Thoughts on 2 Chronicles 25

2 Chronicles 25  •  6 min. read  •  grade level: 8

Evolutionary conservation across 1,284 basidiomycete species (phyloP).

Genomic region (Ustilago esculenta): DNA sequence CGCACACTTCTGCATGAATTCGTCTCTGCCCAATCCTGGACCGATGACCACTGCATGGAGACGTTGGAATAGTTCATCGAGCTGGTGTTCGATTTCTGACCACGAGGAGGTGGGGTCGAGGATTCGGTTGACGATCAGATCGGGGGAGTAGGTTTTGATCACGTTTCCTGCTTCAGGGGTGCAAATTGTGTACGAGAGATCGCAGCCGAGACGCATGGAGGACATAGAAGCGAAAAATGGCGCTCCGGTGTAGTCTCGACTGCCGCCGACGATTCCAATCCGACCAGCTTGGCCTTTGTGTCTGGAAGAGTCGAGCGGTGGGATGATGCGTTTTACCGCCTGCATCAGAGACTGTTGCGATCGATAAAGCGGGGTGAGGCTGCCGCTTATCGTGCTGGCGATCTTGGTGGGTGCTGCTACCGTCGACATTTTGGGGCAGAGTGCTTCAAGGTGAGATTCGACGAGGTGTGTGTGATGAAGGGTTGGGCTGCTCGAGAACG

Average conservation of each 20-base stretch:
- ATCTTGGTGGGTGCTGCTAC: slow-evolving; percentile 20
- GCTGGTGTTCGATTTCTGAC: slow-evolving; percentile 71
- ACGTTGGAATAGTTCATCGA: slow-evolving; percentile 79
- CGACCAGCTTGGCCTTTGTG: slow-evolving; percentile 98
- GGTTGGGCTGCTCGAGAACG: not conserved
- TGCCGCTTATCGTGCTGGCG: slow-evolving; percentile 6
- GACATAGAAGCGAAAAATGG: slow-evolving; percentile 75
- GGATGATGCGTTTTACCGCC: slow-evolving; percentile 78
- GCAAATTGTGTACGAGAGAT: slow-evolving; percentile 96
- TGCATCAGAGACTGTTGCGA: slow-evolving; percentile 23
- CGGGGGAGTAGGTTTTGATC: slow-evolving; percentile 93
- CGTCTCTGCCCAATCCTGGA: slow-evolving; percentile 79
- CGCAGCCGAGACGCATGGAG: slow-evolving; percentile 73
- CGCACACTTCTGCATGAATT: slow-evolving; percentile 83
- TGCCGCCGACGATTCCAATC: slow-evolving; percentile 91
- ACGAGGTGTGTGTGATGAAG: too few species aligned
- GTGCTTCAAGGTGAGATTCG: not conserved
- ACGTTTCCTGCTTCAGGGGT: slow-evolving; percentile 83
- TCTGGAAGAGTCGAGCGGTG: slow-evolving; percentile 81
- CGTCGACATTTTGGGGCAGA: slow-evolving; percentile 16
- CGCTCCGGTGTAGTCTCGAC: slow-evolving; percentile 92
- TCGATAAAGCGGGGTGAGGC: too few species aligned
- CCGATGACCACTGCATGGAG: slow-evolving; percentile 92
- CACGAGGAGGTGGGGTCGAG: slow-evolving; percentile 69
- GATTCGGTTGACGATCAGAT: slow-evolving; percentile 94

A prophet is sent and reproves Amaziah for his amazing folly. “Why hast thou sought after the gods of the people which could not deliver their own people out of thine hand?” The infatuated king had no answer to this stinging reproof, which in effect was saying that he was worshipping the gods he had vanquished. But if the king cannot answer he can threaten—the resource of the world to stop the mouths of God's witnesses. “Art thou made of the king's counsel? Forbear; why shouldest thou be smitten?” Have you authority to speak, have you been duly appointed as one of the king's counselors? And thus it is that the merciful message from God to show him his sin and folly is met with threatenings; “forbear” said the king, and the prophet ceased, and the message of the merciful reproof was thrust away. He could refuse the mercy and shut the mouth of the prophet; but he must hear God's judgment without any mingling of mercy. “I know that God hath determined to destroy thee because thou hast done this and hast not hearkened to my counsel” (25:16). And when God determines to destroy, can man escape? Amaziah is but a sample of man. There is a message of mercy from God now, and the spirit of the world is still saying “Forbear,” or giving hearing only to some humanly appointed authority, an authority which is constituted and upheld by law. And all such do forbear rather than offend the world. The awful judgment of God on those who do not obey the truth is not announced as God gives, but is toned down so as not to be self-applied. Nay, a mere human authority will preach smooth things; and man will sleep on in his sins, or, if perchance a word alarms the burdened conscience, he turns himself on his yet unthorny bed, folds his hands saying “a little more sleep,” takes his accustomed draft of the devil's anodyne, and after a while wakes—where? “Thou hast done this” i.e., his seeking after the gods of Edom, and afterward not hearkening to the prophet's counsel, which perhaps was frequently given before that time. Indeed the stern impatient word “forbear” seems to imply that this was not the first time that the prophet had reproved the king. But this was the occasion for uttering God's determination. “I know that God hath determined to destroy thee.” To sin is to be worthy of condemnation, but to refuse mercy and reproof brings out God's determination to destroy (Prov. 1:24-3124Because I have called, and ye refused; I have stretched out my hand, and no man regarded; 25But ye have set at nought all my counsel, and would none of my reproof: 26I also will laugh at your calamity; I will mock when your fear cometh; 27When your fear cometh as desolation, and your destruction cometh as a whirlwind; when distress and anguish cometh upon you. 28Then shall they call upon me, but I will not answer; they shall seek me early, but they shall not find me: 29For that they hated knowledge, and did not choose the fear of the Lord: 30They would none of my counsel: they despised all my reproof. 31Therefore shall they eat of the fruit of their own way, and be filled with their own devices. (Proverbs 1:24‑31)). His own pride and folly becomes the immediate occasion of his ruin. He was lifted up because of his victory over Edom and challenges the king of Israel. How contemptuously Joash treats him! Amaziah impelled by his own vanity would not hear; it was the first step in the path which led to his downfall, and his defeat was the first public stroke of God's judgment which was now inevitable, for this came of God (ver. 20). Man's pride and folly when persisted in become the precursor of God's judgment. Yet for this act of foolish pride he took advice—whose advice? Like Rehoboam he sought the mind of flatterers.